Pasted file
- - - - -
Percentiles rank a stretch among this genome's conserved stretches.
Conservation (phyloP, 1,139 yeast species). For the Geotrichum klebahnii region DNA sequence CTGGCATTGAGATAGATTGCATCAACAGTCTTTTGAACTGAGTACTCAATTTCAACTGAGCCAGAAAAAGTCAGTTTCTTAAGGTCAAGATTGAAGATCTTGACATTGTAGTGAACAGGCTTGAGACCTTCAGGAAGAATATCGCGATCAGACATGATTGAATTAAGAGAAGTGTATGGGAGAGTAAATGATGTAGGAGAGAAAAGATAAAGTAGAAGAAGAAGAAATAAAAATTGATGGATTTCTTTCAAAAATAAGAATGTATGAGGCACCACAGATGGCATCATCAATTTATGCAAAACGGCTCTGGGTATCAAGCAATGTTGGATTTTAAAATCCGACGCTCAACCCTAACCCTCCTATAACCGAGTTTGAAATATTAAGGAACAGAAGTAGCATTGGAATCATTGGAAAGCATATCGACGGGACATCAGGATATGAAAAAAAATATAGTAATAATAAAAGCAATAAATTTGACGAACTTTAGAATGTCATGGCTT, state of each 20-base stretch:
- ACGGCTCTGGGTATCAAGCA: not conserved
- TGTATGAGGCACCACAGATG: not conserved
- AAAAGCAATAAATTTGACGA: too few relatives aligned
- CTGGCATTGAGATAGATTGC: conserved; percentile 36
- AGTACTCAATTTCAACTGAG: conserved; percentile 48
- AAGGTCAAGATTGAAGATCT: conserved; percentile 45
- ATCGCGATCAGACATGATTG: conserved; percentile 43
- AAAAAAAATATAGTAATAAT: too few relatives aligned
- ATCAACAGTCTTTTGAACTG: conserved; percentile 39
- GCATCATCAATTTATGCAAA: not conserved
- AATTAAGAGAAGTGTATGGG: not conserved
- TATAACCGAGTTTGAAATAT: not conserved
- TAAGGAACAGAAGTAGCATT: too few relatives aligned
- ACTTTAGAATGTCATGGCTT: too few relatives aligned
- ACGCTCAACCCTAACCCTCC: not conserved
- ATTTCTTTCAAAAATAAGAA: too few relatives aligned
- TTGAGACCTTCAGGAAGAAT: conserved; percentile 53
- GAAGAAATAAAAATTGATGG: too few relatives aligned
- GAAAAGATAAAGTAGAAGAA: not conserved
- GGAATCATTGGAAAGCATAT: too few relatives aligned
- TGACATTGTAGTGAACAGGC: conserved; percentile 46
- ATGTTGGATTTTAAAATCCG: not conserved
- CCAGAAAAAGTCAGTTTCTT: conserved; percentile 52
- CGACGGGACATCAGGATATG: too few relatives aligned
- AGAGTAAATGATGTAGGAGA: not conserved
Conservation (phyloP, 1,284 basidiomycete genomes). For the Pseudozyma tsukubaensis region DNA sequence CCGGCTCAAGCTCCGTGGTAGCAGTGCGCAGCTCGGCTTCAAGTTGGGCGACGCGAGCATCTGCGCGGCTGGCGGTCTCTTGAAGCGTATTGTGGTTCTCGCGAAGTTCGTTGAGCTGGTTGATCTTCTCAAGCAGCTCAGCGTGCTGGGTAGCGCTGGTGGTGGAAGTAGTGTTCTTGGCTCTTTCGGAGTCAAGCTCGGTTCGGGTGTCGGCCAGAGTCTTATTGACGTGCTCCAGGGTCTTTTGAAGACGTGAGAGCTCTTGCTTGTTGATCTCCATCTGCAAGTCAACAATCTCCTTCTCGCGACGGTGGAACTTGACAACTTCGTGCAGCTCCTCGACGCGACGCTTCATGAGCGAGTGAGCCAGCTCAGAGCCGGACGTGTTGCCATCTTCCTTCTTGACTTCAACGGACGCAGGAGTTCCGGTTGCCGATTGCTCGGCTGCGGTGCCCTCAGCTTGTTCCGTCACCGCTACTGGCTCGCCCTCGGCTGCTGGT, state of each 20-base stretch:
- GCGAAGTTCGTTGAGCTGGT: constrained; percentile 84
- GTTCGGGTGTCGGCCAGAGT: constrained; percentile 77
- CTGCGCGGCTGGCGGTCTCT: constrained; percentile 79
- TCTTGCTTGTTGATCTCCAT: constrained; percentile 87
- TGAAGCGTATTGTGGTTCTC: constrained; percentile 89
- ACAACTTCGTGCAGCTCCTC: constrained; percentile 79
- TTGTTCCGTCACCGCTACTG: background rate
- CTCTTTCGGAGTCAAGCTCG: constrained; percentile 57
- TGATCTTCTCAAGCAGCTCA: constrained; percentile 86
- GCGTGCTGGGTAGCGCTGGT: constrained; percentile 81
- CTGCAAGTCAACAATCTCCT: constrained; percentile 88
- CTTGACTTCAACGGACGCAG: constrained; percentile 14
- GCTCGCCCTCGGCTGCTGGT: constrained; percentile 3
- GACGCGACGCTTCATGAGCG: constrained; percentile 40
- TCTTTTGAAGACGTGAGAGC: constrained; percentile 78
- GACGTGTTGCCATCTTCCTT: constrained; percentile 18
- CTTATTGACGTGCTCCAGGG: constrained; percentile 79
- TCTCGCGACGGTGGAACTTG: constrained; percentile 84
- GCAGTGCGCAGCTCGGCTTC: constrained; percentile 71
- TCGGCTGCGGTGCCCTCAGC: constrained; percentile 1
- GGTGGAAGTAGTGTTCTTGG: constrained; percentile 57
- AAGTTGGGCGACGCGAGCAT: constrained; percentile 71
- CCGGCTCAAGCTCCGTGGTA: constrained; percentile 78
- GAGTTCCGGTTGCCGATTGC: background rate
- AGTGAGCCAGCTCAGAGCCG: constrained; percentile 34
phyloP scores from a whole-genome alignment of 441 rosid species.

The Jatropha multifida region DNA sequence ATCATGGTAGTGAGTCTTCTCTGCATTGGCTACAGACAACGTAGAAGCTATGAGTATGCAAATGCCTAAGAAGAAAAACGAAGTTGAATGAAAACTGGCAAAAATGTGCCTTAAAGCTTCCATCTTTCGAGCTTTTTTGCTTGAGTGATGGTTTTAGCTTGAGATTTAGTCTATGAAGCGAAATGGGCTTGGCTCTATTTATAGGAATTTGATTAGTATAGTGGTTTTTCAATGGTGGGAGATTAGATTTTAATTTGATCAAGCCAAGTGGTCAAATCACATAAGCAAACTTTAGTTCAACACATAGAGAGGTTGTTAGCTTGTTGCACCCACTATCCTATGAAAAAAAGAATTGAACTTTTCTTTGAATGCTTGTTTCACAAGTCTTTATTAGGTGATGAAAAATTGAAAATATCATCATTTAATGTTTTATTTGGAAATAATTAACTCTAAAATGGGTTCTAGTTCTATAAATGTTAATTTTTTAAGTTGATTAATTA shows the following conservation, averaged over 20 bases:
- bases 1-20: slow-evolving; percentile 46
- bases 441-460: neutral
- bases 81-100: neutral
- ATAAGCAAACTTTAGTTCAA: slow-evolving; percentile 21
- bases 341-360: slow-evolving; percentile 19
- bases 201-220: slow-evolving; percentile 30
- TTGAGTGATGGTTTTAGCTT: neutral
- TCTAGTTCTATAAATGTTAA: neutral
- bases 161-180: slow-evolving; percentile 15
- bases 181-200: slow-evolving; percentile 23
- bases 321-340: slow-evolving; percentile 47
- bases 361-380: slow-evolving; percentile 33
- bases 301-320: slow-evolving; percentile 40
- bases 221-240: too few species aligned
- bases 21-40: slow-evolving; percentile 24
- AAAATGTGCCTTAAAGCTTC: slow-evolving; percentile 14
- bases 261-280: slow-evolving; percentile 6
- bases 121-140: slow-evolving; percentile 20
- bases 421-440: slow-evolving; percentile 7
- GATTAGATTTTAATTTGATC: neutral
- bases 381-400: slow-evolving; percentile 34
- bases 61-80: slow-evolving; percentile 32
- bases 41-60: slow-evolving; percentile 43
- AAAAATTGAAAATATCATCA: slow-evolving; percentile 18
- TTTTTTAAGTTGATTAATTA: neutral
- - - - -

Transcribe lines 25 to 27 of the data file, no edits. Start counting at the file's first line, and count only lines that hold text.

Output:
- CCAGAAAAAGTCAGTTTCTT: conserved; percentile 52
- CGACGGGACATCAGGATATG: too few relatives aligned
- AGAGTAAATGATGTAGGAGA: not conserved